Stealth Layoffs

One may be surprised to learn that BigLaw associates actually like stealth layoffs–especially if they aren’t laid off–for several reasons, most of wich involve the BigLaw associates over-inflated ego and ability to survive in an alternative universe.  First, stealth layoffs allow those who are laid off to suspend reality and pretend it hasn’t really happened.  I know I was laid off, and the partners know I was laid off, but if I can just keep it a secret I can pretend that I wasn’t laid off and come to work like nothing ever happened.  Sometimes this ploy works so well that a laid off attorney sticks around past the time they’re supposed to go–so long in fact that they end up keeping their job permanently and even making partner.  

 For those that aren’t laid off, stealth layoffs provide the opportunity to expose their soon to be former colleagues and tell the world how much they suck.  The BigLaw associate will tell the world that the laid off associate should have been fired long ago, that they only got a severance out of sympathy and that they don’t understand why the firm had them around so long.  The BigLaw associate will have so much information about the quality of the laidoff associate’s work that people will think they are a partner (which is something else BigLaw associates really like).  The stealth layoff also allows the BigLaw associate to assume that everyone who leaves the firm in the next 6 months to a year was asked to leave–even if they leave to do something that pays more and requires less hours of work.   This helps to inflate the  ego of the BigLaw associate because they convince themselves that everyone left because they couldn’t handle the work or perform at the high level required.  This further convinces the Biglaw associate that they are actually going to make partner and someday be rewarded for their work.  (See supra re: living in an alternative universe. )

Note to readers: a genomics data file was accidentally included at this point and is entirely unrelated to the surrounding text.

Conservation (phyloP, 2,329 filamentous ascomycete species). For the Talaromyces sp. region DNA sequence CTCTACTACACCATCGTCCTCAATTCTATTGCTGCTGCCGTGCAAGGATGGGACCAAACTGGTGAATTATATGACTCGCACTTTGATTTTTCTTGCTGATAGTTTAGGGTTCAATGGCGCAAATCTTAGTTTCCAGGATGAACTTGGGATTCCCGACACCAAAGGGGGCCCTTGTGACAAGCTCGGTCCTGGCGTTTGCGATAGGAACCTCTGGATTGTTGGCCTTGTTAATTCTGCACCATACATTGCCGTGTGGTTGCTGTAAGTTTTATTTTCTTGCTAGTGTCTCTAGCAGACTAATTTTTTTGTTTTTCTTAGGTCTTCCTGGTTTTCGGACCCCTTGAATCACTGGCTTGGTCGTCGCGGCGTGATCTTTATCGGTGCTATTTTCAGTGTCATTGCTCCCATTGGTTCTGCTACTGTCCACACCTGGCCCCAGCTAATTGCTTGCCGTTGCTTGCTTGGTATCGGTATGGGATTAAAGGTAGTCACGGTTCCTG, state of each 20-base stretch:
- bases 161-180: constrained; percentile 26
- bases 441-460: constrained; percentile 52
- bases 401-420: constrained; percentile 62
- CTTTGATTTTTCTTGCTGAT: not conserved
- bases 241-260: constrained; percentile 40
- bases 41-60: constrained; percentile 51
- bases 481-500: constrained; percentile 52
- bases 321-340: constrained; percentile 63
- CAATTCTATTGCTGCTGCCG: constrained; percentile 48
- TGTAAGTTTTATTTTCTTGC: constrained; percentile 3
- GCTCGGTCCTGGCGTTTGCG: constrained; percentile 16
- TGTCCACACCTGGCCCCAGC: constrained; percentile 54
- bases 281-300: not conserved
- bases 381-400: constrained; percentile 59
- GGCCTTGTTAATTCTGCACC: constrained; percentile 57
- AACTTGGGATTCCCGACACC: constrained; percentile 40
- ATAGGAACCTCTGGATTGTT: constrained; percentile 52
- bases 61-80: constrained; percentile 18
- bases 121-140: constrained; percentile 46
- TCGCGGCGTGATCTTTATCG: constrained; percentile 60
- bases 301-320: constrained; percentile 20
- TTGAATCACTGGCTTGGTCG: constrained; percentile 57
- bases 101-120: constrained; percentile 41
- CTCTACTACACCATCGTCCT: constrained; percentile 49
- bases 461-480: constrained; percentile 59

And lastly, stealth layoffs give biglaw associates an opportunity to engage in their favorite activity of all time: gossiping and complaining about their jobs, especially on the internet (present company included).   It’s a sick combination of schadenfreude, narcissism and masochism.

Self-Evaluations